Jones will, I am quite certain, issue a ruling in this case. To my mind, his findings about Panda’s could be very important, since it would sink the only ID book “out there,” and along with it take all those DI fellows who are involved with it. As precedential value such a decision, even if not appealed and affirmed, would be extremely valuable.

Comment #56049

Posted by Adam on November 9, 2005 11:30 AM (e)

moribus wrote:

P.S. This article completely destroys the thesis that the Catholic Church can be counted on to be “pro-evolution”

Really? How? I didn’t see anything in the article about evolution. It just contained a bunch of Catholic boilerplate about abortion, euthanasia, John Paul II’s “culture of life,” and the importance of religion.

What has any of this to do with evolution?

Comment #56050

Posted by morbius on November 9, 2005 11:32 AM (e)

The issue that the Supreme Court ruled on in that case was not “Can ‘creation science’ be taught in the public schools?” but “The lower court ruled that ‘creation science’ was unconstitutional without even giving them a chance to demonstrate whether or not it had scientific merit; should the case be sent back to the lower court for further review?”

But that is not, in fact, what the dissent was about:

http://writ.news.findlaw.com/dorf/20041222.html

Justice Scalia, joined by Chief Justice Rehnquist, dissented from the Aguillard ruling. These Justices took special exception to the majority’s reliance on evidence of the subjective motives of the legislators who enacted the Louisiana law. In their view, the “purpose” of the Louisiana legislature in enacting the challenged law was necessarily a fiction–a composite of the multiple and mixed motives of the many people composing the legislature.

It had nothing to do with the lower court, or demonstrating scientific merit; the argument was that the law allowing teaching creationism was not provably motivated by a desire “to restructure the science curriculum to conform with a particular religious viewpoint” (that was the majority’s position).

Comment #56053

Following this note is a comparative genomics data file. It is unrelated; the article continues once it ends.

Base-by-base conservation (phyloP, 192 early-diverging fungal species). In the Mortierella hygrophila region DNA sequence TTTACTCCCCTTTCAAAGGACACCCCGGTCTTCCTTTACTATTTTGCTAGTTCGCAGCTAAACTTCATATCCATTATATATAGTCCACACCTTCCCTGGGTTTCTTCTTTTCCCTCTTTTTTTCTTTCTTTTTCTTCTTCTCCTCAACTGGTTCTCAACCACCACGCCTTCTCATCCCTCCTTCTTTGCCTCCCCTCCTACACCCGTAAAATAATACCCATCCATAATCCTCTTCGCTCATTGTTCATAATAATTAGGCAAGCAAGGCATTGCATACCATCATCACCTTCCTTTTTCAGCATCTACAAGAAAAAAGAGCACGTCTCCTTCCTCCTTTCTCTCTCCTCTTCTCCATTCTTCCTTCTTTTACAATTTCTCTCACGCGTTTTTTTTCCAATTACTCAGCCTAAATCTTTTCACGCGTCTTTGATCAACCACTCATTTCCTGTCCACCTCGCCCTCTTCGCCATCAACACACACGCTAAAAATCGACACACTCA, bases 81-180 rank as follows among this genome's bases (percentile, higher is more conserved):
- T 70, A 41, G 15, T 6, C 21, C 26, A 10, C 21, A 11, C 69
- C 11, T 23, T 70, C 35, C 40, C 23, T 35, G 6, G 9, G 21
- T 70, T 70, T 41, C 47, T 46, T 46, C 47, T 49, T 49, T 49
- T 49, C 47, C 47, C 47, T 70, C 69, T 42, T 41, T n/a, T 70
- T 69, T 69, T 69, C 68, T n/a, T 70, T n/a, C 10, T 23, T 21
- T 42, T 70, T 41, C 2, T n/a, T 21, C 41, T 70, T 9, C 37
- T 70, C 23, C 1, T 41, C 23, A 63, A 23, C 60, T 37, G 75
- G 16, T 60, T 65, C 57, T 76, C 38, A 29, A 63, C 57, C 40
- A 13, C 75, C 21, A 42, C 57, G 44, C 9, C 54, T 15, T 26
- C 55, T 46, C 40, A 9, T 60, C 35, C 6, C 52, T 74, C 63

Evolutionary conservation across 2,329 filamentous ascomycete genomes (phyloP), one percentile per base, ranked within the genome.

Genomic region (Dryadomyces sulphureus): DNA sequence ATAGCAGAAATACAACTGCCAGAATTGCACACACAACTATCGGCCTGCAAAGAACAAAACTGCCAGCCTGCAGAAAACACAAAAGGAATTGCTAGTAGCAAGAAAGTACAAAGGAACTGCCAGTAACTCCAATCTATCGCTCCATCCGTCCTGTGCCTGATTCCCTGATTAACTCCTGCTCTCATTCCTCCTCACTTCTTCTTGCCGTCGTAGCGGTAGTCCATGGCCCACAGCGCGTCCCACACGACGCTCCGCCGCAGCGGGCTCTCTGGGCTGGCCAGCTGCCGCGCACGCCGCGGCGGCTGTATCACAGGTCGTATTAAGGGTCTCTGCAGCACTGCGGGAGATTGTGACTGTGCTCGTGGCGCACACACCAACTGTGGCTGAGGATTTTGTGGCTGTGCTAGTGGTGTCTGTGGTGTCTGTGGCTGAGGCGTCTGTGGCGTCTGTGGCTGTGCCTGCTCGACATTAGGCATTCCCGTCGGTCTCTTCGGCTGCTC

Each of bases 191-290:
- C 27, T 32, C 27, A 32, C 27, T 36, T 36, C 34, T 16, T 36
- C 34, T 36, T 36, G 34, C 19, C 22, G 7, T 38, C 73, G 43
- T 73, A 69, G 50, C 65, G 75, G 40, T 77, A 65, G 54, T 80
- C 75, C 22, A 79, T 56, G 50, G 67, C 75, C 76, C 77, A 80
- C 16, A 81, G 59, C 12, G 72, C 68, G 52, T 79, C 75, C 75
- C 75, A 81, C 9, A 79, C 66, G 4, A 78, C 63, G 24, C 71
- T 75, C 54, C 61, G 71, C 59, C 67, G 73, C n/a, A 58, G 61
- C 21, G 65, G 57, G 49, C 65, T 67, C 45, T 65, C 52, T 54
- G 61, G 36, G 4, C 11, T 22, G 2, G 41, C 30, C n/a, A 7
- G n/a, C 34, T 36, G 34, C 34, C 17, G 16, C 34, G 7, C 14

Posted by Pat Hayes on November 9, 2005 11:35 AM (e)

“The thought police…” aka the citizens, the voters, the people.

Comment #56056

Posted by Adam on November 9, 2005 11:42 AM (e)

Steven Elliot wrote:

I would find it very worrying that the vote was so close.
Even after proving the incumbents dishonest, it was still a close run thing!

That’s probably because there were other issues involved. For instance, the incumbants were opposing the 19% pay hike the teachers union was demanding, and at least some of the challangers were supporting it.

Few elections are decided on a single issue. Even though I viciously oppose ID, pulling the lever for the challangers would not be an obvious decision for me, though I think I would do it. Having a board that’s tough on public sector unions (which I believe should be banned) is a big prioirty for me. I suspect it’s a big priority for many other pro-evolution conservatives.

Comment #56058

Posted by Aagcobb on November 9, 2005 11:45 AM (e)

improvius wrote, “It seems likely that the TMLC made some sort of “deal” with the outgoing school board to cover any expenses should they happen to lose the case. Really, it wouldn’t make any sense for them NOT to settle and risk paying the $1+ million plaintiff’s fees unless TMLC had promised to cover them. They are not covered by insurance for this case, and risking that kind of financial loss when the schools are nearly strapped to begin with is criminally stupid.”

Never underestimate the power of stupidity. In all likelihood, the TMLC only promised a free defense, not that they would pay the plaintiffs’ legal fees if the school board lost. And I doubt the plaintiffs will compromise much on the legal fees; the ACLU probably promised them free representation, so the only way the plaintiffs’ lawyers get paid is by recovering from the Dover School District. Considering that Dover can’t even pay their teachers a decent salary, they are in for some tough times, which the new school board can fortunately blame on the stupidity of the last school board.

Comment #56064

Posted by Mona on November 9, 2005 11:59 AM (e)

While Reed Cartwright is correct that Justice Scalia hates the Lemon test, Scalia nevertheless applied it in Aguillard. Scalia felt that under the first prong of that test, the sparse record before the Court permitted the finding that there was a secular purpose behind the “Balanced Treatment Act,” and for him, that means it is irrelevant whether there is also a religious one. But consider the record in Kitzmiller and what it shows about the lack of any secular purpose, and the overwhelming evidence about a religious one.